tion, they were greeted and orientated by
their upperclass student counselors.
Picnic fun at Eagle Point Park.
All week the students were kept
busy. They participated in mixed
swimming, tried out tor the choir, at-
tended o modern jazz concert, went
to Eagle Point park for a picnic, and
danced at several mixers.
LEFT: Roommates Lucy Clewis and Kathy Carlson get
LOWER: Pondering over those test questions.
New student days -- from Dean Nussbaum's acl-
dress, "Why Are We Here?" to meeting with faculty
counselors -- are the days that give freshmen the op-
portunity to become adiusted to college life.
The week was climaxed for the freshmen when
they received their blue and white beanies, sold to
them by the sophomores. Already they were begin-
ning to work and have tun together as c class.
The T959 program was sponsored by student
senate with Jackie Baldwin and Nolan North in
TOP: Sophomore Class President Pete
Boyd gives Judy Leibert her beanie.
MIDDLE: Dottie Engels and June Malek
try to discover which size to buy.
BOTTOM: Freshmen registering for first
ABOVE: Mike Weatherbee and Wes Snod-
grass head the academic procession.
RIGHT: lnvestiture Ceremony.
Faculty and administration, dressed in a
attire, tiled into McCormick Gymnasium for the
ing convocation on September 15.
The mace of the University founder, Adrian
Vliet, was presented and the Scroll recording
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ABOVE: Dr. Zuker introduces Dayton Leek to Mrs. Zuker.
RIGHT: Dean Sandven and Miss Aitchison discuss the centerpiece at the Presidents
schooI's origin and ideals was read.
Gary Brammer and Darla Chadima represel
the freshman class in accepting the robes from
iors, Ernest Miller and Jan Pilson, in the investi
ceremony. Dr. Leo Nusbaum presented the addr
After the program, all were invited to the
ception in the J.C. Lounge to meet the faculty +
administration at a formal tea.
Robert Rogers, Jon Hamrin, Miss Rothlisberger, Donald Stoewer, Gary Brammer, Russell Sherman, Phil
Almes, Donald Anderson, Donald Moore, Mr. Edwards, Dan Frump, Norman Scholetield.
This fall, ten freshmen science students in the College of Liberal Arts "tested out" of beginning courses
in the Science Division by writing special comprehensive examinations, Academic credit is not given for
the "test-out". However, students are then allowed to take the more advanced science and math courses
or, they may elect to broaden his course work in the humanities and social sciences.
New members of the faculty and staff were introduced at the annual faculty dinner which was held
this year in Peters Commons. Dr. Couchman served as master of ceremonies. Dr. and Mrs. Nussbaum pre-
sented those present with hand-carved miniature elephants which they purchased while in India last year.
The head table at the faculty dinner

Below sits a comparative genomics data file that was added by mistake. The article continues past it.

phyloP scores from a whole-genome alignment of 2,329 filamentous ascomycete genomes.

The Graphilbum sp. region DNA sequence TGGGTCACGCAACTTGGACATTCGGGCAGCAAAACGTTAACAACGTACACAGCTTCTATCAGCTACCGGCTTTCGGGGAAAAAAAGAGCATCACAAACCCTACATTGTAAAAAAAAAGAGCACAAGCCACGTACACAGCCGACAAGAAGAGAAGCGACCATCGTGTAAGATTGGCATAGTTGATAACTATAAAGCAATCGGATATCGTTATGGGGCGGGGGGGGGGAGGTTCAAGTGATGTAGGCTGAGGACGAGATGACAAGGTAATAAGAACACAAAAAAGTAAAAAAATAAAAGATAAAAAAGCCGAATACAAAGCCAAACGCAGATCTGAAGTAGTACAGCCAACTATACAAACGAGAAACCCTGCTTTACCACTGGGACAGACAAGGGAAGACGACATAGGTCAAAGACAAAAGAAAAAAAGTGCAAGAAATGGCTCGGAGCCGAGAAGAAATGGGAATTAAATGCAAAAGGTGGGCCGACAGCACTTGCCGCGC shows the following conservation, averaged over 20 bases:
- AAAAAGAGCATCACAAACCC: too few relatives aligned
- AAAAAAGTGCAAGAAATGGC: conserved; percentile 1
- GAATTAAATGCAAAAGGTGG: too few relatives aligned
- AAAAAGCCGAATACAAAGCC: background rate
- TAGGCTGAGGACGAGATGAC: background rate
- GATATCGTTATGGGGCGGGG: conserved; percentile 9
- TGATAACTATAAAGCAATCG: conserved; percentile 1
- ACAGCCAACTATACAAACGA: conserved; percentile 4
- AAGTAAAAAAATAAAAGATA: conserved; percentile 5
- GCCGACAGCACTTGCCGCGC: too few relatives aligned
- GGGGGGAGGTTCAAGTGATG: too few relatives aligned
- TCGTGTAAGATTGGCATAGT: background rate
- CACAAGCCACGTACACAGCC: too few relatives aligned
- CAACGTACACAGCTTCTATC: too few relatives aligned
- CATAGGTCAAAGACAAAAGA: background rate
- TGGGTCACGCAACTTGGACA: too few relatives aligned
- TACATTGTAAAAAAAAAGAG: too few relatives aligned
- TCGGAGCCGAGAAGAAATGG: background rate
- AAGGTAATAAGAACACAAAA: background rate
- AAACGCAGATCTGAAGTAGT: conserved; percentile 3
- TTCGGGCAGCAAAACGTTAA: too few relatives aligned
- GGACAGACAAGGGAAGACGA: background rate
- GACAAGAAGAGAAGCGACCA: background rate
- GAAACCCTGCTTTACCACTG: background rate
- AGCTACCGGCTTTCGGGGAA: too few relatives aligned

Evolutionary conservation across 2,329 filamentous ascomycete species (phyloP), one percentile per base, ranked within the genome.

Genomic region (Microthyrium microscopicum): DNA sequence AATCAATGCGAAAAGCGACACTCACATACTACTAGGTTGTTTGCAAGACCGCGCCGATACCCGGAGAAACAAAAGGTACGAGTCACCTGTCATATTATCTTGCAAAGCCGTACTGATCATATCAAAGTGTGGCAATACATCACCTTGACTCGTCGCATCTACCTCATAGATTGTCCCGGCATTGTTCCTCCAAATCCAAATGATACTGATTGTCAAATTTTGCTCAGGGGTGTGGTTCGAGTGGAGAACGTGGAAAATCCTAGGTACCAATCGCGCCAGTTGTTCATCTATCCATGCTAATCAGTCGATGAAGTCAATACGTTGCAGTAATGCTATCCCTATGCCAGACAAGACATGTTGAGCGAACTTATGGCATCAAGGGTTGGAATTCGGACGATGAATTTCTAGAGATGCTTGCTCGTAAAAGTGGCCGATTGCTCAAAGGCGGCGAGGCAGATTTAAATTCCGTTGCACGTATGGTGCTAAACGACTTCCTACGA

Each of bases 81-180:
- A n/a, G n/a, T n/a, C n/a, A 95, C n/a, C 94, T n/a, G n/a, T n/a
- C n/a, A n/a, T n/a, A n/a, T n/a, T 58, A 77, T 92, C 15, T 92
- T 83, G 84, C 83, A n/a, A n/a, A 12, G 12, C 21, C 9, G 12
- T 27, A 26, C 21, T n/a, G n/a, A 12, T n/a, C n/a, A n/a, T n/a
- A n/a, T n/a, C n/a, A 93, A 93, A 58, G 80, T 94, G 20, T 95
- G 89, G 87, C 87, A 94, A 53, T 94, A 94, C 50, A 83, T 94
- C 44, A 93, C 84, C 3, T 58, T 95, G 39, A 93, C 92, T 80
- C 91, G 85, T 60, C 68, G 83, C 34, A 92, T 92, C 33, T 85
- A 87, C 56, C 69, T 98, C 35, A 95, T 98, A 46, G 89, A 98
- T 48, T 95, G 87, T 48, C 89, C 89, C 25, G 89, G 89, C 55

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Hayride couples trying to keep wram around the blazing campfire.
The football squad demonstrated their athletic
ability in a volleyball game against the women of
Severance Hall. Dressed in such costumes as pink
pajamas, football pads, and floor mops, the boys
provided plenty of laughs. After the game there was
mixed swimming and an "open" volleyball game.
All of these activities were sponsored by the Spar-
This is volleyball?
A chilly fall evening was the setting for an old-
fashioned hayride in the country. The Thirteen Fra-
ternity organized and sponsored the affair. Three
wagons were used to take the couples to a farm out-
side of Dubuque. There everyone enioyed eating
the refreshments which were served around camp-
fires. Singing campfire songs also added to the fun.
Okay men, play ball!
Royal Court: Jon Mehus, Charlotte Thompson, Dennis Harken, Tracy Batteast, Maurice Waugh, Jackie Bald-
win, Donna Sue Denton, Bill Peck, Rieneka Vander Goat, Jim Fox. Children: Joscelyn, John Mark, and Julie
Return To Sparta
The coronation of the l959 Homecoming Queen, Jackie Baldwin, and the announcement of her court
was the first in a series of events held on Homecoming week end.
After the coronation, a snake dance took Spartan fans down to Chalmers Field where they rallied
around the Homecoming bonfire. Rain and cold weather failed to dampen the spirits of students or cheer-
leaders. Challenged by the sophomores to build a fire larger than last year's, the freshmen obliged. Queen
Jackie started the huge pile blazing while the band played and the students sang the school fight song.
This year, the Homecoming "floats" really lived up to their name. With puddles onthe quadrangle
fast becoming ponds, most campus organizations didn't get a chance to set up their displays. A few groups
braved the elements and prizes were awarded to the following: Sweepstakes trophy - Freshman class:
First place - Athenaean Fraternity Second place V Thirteen Fraternity Third place - Delta Phi Sigma So-
First prize float, ' Stick em with a lossl' Cheering at Chalmers
"T,-,. .41 Alta- 3' I .. . 5
H V . me
l959 HOMECOMNG QUEEN
Queen Jackie and Coach Mercer cut the traditional coke at the dance.
A ' X
Jackie Baldwin reigned over the Home-
coming weekend activities which were cen-
tered around the theme, "Return to Sparta."
Jackie, a senior, was voted Homecom-
ing Queen in an all-school election.
Her maiesty thanks the team for her autographed to
Troceleonor Boffeosf, , DOWNU SU? Demon